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Bonds drop on ECB rate cut, aggressive policy move

CNBC with Reuters

U.S. Markets Overview: Treasurys chart

U.S. Treasury prices fell on Thursday, undermined by aggressive expansionary monetary policy measures from the European Central Bank, including a cut in benchmark interest rates to fresh record lows that negatively impacted inflation sensitive assets.

"One of the main reasons we are down here is because of Europe. The fact that the ECB is taking aggressive action to tackle its own maladies is likely to help risk markets in the U.S. such as equities and hurt bond markets," said Aaron Kohli, interest rate strategist at BNP Paribas in New York.

Kohli also pointed toward a calendar full of upcoming new issuance by U.S. corporate and government debt for some portion of the weakness.

Ten-year Treasury notes fell 15/32 in price, bringing the yield down to 2.45 percent, while 30-year bonds tumbled 1 6/32 in price with the yield at 3.21 percent.

The Institute for Supply Management said its services index rose to 59.6 in August—its highest level in nine years—from 58.7 in the previous month. Economists had expected a reading of 57.5, according to a Reuters survey.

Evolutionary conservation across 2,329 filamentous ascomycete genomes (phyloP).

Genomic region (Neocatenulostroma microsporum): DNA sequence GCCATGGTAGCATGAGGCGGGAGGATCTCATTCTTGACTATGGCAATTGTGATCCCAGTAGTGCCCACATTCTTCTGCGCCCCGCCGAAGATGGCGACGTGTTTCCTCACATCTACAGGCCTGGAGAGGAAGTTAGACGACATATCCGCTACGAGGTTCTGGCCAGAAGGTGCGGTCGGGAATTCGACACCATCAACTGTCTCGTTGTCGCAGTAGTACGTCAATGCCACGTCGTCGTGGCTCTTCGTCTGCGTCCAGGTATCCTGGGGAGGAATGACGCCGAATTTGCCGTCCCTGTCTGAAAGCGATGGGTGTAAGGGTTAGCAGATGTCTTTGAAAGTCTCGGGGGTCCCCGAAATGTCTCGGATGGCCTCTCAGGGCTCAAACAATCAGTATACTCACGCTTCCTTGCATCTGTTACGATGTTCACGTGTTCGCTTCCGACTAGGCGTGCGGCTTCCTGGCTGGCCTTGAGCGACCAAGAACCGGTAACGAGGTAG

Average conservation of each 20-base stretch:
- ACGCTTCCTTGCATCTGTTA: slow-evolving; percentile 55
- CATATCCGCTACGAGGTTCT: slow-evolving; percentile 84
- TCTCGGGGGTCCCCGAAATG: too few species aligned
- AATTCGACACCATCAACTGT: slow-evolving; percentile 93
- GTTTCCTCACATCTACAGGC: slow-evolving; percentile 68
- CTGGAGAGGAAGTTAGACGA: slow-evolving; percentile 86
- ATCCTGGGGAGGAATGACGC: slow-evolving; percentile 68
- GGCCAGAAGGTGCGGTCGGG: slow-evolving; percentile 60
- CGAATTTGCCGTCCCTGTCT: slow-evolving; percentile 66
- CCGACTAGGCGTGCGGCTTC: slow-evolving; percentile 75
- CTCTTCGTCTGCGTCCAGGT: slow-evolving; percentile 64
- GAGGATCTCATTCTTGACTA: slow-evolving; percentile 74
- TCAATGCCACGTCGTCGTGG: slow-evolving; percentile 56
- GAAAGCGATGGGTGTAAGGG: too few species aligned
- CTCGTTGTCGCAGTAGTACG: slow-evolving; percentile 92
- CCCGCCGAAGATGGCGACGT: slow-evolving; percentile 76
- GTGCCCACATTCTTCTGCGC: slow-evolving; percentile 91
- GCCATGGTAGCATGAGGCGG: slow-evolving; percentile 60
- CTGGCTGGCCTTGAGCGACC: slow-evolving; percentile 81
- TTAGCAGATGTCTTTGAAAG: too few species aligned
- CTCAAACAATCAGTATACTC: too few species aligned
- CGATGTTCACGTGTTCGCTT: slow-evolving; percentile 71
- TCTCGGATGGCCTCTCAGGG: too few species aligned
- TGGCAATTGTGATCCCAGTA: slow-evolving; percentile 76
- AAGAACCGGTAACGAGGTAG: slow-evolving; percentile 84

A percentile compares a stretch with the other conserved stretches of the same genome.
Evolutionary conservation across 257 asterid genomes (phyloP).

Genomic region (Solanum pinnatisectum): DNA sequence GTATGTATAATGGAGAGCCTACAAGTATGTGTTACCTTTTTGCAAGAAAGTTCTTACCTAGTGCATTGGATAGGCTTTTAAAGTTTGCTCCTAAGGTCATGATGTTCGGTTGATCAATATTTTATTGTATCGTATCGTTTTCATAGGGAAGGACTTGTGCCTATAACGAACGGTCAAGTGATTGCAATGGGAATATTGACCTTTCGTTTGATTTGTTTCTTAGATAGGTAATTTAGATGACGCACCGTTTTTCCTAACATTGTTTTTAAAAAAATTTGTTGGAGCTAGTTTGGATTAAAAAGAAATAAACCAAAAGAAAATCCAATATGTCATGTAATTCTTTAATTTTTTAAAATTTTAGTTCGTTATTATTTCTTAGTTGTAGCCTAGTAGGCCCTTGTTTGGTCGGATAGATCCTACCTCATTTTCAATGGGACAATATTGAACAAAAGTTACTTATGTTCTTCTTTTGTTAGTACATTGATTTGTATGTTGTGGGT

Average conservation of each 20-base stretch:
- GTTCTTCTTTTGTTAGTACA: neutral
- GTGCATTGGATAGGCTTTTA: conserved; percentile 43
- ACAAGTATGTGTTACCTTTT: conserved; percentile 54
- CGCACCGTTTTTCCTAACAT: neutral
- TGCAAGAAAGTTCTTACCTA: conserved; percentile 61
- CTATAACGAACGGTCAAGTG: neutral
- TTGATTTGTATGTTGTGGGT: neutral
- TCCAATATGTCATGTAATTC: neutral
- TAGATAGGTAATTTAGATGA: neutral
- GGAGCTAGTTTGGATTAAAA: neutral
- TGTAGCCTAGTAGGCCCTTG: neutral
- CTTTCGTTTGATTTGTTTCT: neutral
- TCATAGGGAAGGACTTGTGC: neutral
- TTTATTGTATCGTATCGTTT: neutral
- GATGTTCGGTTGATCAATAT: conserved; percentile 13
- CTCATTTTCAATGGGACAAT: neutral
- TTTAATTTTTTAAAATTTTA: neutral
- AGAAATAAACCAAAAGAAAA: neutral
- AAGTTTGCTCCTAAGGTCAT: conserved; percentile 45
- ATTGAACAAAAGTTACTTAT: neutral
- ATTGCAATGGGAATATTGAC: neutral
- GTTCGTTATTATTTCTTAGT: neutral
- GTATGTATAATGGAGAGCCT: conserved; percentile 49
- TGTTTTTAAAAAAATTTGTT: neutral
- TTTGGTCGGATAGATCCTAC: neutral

Ahead of Friday's official labor market report, data showed private sector job creation growing, although jobless claims rose and productivity dipped.

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The U.S. Federal Reserve is due to purchase $1.4 billion to $1.7 billion of four-to-five-year notes on Thursday.

In the meantime, focus was on the ECB, which cut interest rates to new record lows on Thursday, unexpectedly lowering borrowing costs to try to lift inflation from rock-bottom levels and support the stagnating euro zone economy. The central bank also decided to purchase asset-backed securities, much like the Federal Reserve's quantitative easing efforts.

The ECB cut its main refinancing rate to 0.05 percent from 0.15 percent. ECB President Mario Draghi had said after the ECB's last rate cut in June that "for all the practical purposes, we have reached the lower bound."

"I guess the ECB is the predominant influence on Treasurys, but it is one of several," noted David Ader, head of government bond strategy at CRT Capital in Stamford, Connecticut.

"When you have seen the Fed do its quantitative easing episodes, Treasurys sold off. They rallied into the decision and then on the announcement they sold off because they delivered. The ECB delivered and that is deemed to be seen as either expansionary, inflationary or both and sovereign's may now underperform because of that excitement," said Ader.

Read MoreJust what are the ECB's bond-buying options?

In geopolitical news, Russian President Vladimir Putin said on Wednesday that no peace deal had yet been struck to end the bloodshed in southeast Ukraine. Negotiators representing Kiev, Moscow and pro-separatist rebels are due for more talks on Friday.

As expected, the Bank of Japan left its monetary policy on hold at the conclusion of a two-day review on Thursday.

—By CNBC. Reuters contributed to this report.